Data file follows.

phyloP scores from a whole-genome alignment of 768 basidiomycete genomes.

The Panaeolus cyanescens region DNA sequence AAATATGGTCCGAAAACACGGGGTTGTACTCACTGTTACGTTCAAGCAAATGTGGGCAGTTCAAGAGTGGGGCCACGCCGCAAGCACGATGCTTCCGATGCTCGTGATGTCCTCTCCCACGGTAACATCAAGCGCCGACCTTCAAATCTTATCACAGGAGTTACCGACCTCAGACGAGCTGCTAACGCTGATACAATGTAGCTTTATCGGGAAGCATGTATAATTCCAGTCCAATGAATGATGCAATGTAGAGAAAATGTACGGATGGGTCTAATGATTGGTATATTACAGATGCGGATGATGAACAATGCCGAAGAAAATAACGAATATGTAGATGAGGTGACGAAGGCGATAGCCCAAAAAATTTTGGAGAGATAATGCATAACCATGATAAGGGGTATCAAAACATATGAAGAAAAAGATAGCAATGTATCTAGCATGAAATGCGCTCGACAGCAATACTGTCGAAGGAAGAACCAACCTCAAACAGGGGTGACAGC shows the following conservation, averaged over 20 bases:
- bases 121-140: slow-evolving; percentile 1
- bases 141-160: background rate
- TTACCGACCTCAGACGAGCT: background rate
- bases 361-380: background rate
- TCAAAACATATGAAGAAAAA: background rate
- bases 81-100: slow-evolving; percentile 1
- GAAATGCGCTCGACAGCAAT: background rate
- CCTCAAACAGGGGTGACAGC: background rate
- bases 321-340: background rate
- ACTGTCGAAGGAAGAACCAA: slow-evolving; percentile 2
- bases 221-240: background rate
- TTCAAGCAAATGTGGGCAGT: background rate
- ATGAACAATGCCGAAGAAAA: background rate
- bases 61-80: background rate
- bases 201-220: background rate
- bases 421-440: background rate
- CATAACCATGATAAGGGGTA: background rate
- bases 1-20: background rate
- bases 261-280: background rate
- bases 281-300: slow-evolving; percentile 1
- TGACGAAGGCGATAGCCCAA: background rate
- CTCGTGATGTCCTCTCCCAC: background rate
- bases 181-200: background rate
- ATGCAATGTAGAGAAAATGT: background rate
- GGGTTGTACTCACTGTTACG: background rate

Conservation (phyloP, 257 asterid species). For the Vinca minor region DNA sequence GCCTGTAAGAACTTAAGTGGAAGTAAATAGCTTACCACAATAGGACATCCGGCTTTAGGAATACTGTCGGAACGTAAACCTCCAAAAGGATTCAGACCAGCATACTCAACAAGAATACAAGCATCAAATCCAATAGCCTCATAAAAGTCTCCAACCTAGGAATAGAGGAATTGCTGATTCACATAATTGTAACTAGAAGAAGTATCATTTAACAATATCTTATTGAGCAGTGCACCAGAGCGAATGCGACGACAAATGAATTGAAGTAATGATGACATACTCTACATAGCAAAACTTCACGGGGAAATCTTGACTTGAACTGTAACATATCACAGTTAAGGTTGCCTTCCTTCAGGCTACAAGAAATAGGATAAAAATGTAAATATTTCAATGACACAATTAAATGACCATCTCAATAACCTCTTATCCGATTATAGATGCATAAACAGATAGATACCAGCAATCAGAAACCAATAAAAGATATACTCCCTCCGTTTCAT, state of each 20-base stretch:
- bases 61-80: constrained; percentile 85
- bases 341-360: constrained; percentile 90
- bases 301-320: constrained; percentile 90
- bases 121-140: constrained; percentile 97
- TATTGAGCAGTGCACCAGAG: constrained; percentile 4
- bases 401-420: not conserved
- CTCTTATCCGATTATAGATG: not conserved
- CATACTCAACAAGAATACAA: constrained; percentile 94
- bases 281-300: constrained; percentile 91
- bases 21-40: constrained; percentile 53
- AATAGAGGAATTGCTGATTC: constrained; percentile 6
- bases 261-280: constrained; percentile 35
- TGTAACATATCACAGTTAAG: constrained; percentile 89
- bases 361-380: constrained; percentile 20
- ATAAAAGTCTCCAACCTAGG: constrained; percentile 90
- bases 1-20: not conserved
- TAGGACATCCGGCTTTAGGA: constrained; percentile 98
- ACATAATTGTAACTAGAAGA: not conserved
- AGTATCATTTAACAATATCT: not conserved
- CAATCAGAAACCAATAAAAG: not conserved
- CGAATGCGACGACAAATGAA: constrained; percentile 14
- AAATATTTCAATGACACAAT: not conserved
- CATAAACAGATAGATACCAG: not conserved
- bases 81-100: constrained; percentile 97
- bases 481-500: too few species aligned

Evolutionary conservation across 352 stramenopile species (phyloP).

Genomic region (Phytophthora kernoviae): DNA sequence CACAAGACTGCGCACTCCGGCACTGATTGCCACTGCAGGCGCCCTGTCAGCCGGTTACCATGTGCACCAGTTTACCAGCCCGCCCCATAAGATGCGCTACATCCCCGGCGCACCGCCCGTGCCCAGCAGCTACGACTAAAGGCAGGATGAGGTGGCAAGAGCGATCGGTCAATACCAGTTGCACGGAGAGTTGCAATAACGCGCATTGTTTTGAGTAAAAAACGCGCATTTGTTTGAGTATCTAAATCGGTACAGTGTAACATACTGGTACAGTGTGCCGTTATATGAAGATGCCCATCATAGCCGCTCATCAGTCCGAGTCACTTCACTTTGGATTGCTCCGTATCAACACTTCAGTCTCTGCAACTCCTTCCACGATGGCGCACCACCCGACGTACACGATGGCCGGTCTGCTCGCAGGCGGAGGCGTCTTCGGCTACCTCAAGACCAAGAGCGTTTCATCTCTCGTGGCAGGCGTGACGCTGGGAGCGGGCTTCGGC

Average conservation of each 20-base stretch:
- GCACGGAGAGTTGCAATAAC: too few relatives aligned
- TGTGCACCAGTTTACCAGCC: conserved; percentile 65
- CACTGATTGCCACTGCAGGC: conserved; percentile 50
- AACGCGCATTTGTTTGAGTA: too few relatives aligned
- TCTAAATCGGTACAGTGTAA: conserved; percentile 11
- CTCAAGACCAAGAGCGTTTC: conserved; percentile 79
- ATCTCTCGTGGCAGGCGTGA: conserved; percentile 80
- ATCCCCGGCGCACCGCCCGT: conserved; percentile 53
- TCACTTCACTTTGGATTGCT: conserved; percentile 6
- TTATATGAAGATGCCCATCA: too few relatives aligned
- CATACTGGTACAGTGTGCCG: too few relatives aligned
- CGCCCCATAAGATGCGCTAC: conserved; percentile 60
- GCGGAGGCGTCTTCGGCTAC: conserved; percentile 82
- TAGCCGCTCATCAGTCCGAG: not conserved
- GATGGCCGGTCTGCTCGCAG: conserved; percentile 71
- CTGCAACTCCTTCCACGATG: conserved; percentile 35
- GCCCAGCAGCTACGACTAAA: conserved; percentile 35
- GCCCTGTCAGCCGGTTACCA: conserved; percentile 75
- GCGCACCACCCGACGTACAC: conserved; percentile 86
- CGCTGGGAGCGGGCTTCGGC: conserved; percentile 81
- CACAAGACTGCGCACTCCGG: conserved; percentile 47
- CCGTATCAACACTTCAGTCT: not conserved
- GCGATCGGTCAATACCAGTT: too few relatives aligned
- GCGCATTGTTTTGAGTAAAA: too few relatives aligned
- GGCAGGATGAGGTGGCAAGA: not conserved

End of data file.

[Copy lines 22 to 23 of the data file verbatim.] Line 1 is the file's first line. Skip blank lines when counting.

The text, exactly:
- bases 281-300: slow-evolving; percentile 1
- TGACGAAGGCGATAGCCCAA: background rate